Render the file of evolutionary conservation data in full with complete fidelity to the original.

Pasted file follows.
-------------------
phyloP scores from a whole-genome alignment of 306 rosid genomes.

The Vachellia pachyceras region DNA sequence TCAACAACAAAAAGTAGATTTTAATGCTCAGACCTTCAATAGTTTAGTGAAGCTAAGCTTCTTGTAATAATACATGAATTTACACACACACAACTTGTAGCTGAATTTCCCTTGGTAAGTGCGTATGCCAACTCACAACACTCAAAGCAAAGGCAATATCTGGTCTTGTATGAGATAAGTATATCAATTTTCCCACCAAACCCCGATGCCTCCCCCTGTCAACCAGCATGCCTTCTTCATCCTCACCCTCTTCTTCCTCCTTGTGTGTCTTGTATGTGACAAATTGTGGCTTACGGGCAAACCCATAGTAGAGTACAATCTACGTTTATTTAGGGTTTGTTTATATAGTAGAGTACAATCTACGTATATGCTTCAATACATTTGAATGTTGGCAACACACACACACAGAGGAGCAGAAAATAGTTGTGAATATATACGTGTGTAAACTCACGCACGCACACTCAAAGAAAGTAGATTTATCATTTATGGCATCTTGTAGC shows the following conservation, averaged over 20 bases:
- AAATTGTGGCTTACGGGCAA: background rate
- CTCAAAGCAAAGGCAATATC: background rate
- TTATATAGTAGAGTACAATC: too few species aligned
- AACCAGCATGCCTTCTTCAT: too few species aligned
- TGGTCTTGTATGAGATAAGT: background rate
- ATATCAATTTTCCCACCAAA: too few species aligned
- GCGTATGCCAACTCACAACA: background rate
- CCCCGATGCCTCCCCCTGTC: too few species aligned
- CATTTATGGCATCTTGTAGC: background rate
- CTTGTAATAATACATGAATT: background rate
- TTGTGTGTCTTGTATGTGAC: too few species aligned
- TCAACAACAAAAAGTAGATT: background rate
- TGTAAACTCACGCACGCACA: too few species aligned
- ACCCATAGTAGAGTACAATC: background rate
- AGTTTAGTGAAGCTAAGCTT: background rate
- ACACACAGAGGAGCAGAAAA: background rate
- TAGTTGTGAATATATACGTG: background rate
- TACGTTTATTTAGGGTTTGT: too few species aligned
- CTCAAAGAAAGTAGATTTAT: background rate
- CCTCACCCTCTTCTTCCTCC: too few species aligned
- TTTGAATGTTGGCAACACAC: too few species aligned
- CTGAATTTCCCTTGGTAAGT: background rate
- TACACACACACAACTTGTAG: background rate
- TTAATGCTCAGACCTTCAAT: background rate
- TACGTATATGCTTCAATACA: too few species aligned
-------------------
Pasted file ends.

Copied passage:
phyloP scores from a whole-genome alignment of 306 rosid genomes.

The Vachellia pachyceras region DNA sequence TCAACAACAAAAAGTAGATTTTAATGCTCAGACCTTCAATAGTTTAGTGAAGCTAAGCTTCTTGTAATAATACATGAATTTACACACACACAACTTGTAGCTGAATTTCCCTTGGTAAGTGCGTATGCCAACTCACAACACTCAAAGCAAAGGCAATATCTGGTCTTGTATGAGATAAGTATATCAATTTTCCCACCAAACCCCGATGCCTCCCCCTGTCAACCAGCATGCCTTCTTCATCCTCACCCTCTTCTTCCTCCTTGTGTGTCTTGTATGTGACAAATTGTGGCTTACGGGCAAACCCATAGTAGAGTACAATCTACGTTTATTTAGGGTTTGTTTATATAGTAGAGTACAATCTACGTATATGCTTCAATACATTTGAATGTTGGCAACACACACACACAGAGGAGCAGAAAATAGTTGTGAATATATACGTGTGTAAACTCACGCACGCACACTCAAAGAAAGTAGATTTATCATTTATGGCATCTTGTAGC shows the following conservation, averaged over 20 bases:
- AAATTGTGGCTTACGGGCAA: background rate
- CTCAAAGCAAAGGCAATATC: background rate
- TTATATAGTAGAGTACAATC: too few species aligned
- AACCAGCATGCCTTCTTCAT: too few species aligned
- TGGTCTTGTATGAGATAAGT: background rate
- ATATCAATTTTCCCACCAAA: too few species aligned
- GCGTATGCCAACTCACAACA: background rate
- CCCCGATGCCTCCCCCTGTC: too few species aligned
- CATTTATGGCATCTTGTAGC: background rate
- CTTGTAATAATACATGAATT: background rate
- TTGTGTGTCTTGTATGTGAC: too few species aligned
- TCAACAACAAAAAGTAGATT: background rate
- TGTAAACTCACGCACGCACA: too few species aligned
- ACCCATAGTAGAGTACAATC: background rate
- AGTTTAGTGAAGCTAAGCTT: background rate
- ACACACAGAGGAGCAGAAAA: background rate
- TAGTTGTGAATATATACGTG: background rate
- TACGTTTATTTAGGGTTTGT: too few species aligned
- CTCAAAGAAAGTAGATTTAT: background rate
- CCTCACCCTCTTCTTCCTCC: too few species aligned
- TTTGAATGTTGGCAACACAC: too few species aligned
- CTGAATTTCCCTTGGTAAGT: background rate
- TACACACACACAACTTGTAG: background rate
- TTAATGCTCAGACCTTCAAT: background rate
- TACGTATATGCTTCAATACA: too few species aligned